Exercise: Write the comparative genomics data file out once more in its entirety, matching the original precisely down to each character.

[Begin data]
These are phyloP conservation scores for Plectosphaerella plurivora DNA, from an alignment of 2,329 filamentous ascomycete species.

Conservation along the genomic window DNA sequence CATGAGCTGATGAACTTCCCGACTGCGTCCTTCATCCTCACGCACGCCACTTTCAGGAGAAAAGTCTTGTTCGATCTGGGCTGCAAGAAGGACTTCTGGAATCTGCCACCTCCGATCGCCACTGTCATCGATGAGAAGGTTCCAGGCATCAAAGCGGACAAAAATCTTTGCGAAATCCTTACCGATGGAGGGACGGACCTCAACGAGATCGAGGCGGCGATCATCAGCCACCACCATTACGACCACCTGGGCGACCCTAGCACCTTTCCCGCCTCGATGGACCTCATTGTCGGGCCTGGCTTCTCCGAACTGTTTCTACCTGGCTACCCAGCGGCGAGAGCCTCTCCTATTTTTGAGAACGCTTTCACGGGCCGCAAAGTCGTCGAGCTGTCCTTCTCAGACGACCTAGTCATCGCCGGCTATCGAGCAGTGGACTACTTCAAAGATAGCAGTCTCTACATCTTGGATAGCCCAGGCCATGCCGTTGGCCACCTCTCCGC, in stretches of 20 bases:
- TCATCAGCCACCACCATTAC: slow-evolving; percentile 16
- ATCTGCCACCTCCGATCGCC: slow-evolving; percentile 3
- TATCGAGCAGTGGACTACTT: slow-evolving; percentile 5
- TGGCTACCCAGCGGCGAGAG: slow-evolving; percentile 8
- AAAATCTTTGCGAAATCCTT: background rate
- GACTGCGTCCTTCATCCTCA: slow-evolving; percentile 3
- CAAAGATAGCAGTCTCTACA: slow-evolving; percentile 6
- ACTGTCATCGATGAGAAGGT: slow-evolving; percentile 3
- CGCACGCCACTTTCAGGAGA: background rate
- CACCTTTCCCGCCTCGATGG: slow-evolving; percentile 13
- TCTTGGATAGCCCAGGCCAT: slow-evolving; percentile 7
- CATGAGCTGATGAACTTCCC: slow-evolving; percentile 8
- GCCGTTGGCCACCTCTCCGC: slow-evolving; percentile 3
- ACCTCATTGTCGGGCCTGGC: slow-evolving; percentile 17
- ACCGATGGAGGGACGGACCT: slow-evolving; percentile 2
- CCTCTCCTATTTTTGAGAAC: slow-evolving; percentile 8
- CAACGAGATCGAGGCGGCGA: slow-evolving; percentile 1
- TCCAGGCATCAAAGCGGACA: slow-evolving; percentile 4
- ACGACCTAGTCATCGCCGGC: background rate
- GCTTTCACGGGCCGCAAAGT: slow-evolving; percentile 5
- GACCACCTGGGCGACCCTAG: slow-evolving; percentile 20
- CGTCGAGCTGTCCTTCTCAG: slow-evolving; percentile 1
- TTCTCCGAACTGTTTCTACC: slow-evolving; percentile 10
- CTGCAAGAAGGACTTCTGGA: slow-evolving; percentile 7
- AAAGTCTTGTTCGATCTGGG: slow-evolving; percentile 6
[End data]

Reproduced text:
These are phyloP conservation scores for Plectosphaerella plurivora DNA, from an alignment of 2,329 filamentous ascomycete species.

Conservation along the genomic window DNA sequence CATGAGCTGATGAACTTCCCGACTGCGTCCTTCATCCTCACGCACGCCACTTTCAGGAGAAAAGTCTTGTTCGATCTGGGCTGCAAGAAGGACTTCTGGAATCTGCCACCTCCGATCGCCACTGTCATCGATGAGAAGGTTCCAGGCATCAAAGCGGACAAAAATCTTTGCGAAATCCTTACCGATGGAGGGACGGACCTCAACGAGATCGAGGCGGCGATCATCAGCCACCACCATTACGACCACCTGGGCGACCCTAGCACCTTTCCCGCCTCGATGGACCTCATTGTCGGGCCTGGCTTCTCCGAACTGTTTCTACCTGGCTACCCAGCGGCGAGAGCCTCTCCTATTTTTGAGAACGCTTTCACGGGCCGCAAAGTCGTCGAGCTGTCCTTCTCAGACGACCTAGTCATCGCCGGCTATCGAGCAGTGGACTACTTCAAAGATAGCAGTCTCTACATCTTGGATAGCCCAGGCCATGCCGTTGGCCACCTCTCCGC, in stretches of 20 bases:
- TCATCAGCCACCACCATTAC: slow-evolving; percentile 16
- ATCTGCCACCTCCGATCGCC: slow-evolving; percentile 3
- TATCGAGCAGTGGACTACTT: slow-evolving; percentile 5
- TGGCTACCCAGCGGCGAGAG: slow-evolving; percentile 8
- AAAATCTTTGCGAAATCCTT: background rate
- GACTGCGTCCTTCATCCTCA: slow-evolving; percentile 3
- CAAAGATAGCAGTCTCTACA: slow-evolving; percentile 6
- ACTGTCATCGATGAGAAGGT: slow-evolving; percentile 3
- CGCACGCCACTTTCAGGAGA: background rate
- CACCTTTCCCGCCTCGATGG: slow-evolving; percentile 13
- TCTTGGATAGCCCAGGCCAT: slow-evolving; percentile 7
- CATGAGCTGATGAACTTCCC: slow-evolving; percentile 8
- GCCGTTGGCCACCTCTCCGC: slow-evolving; percentile 3
- ACCTCATTGTCGGGCCTGGC: slow-evolving; percentile 17
- ACCGATGGAGGGACGGACCT: slow-evolving; percentile 2
- CCTCTCCTATTTTTGAGAAC: slow-evolving; percentile 8
- CAACGAGATCGAGGCGGCGA: slow-evolving; percentile 1
- TCCAGGCATCAAAGCGGACA: slow-evolving; percentile 4
- ACGACCTAGTCATCGCCGGC: background rate
- GCTTTCACGGGCCGCAAAGT: slow-evolving; percentile 5
- GACCACCTGGGCGACCCTAG: slow-evolving; percentile 20
- CGTCGAGCTGTCCTTCTCAG: slow-evolving; percentile 1
- TTCTCCGAACTGTTTCTACC: slow-evolving; percentile 10
- CTGCAAGAAGGACTTCTGGA: slow-evolving; percentile 7
- AAAGTCTTGTTCGATCTGGG: slow-evolving; percentile 6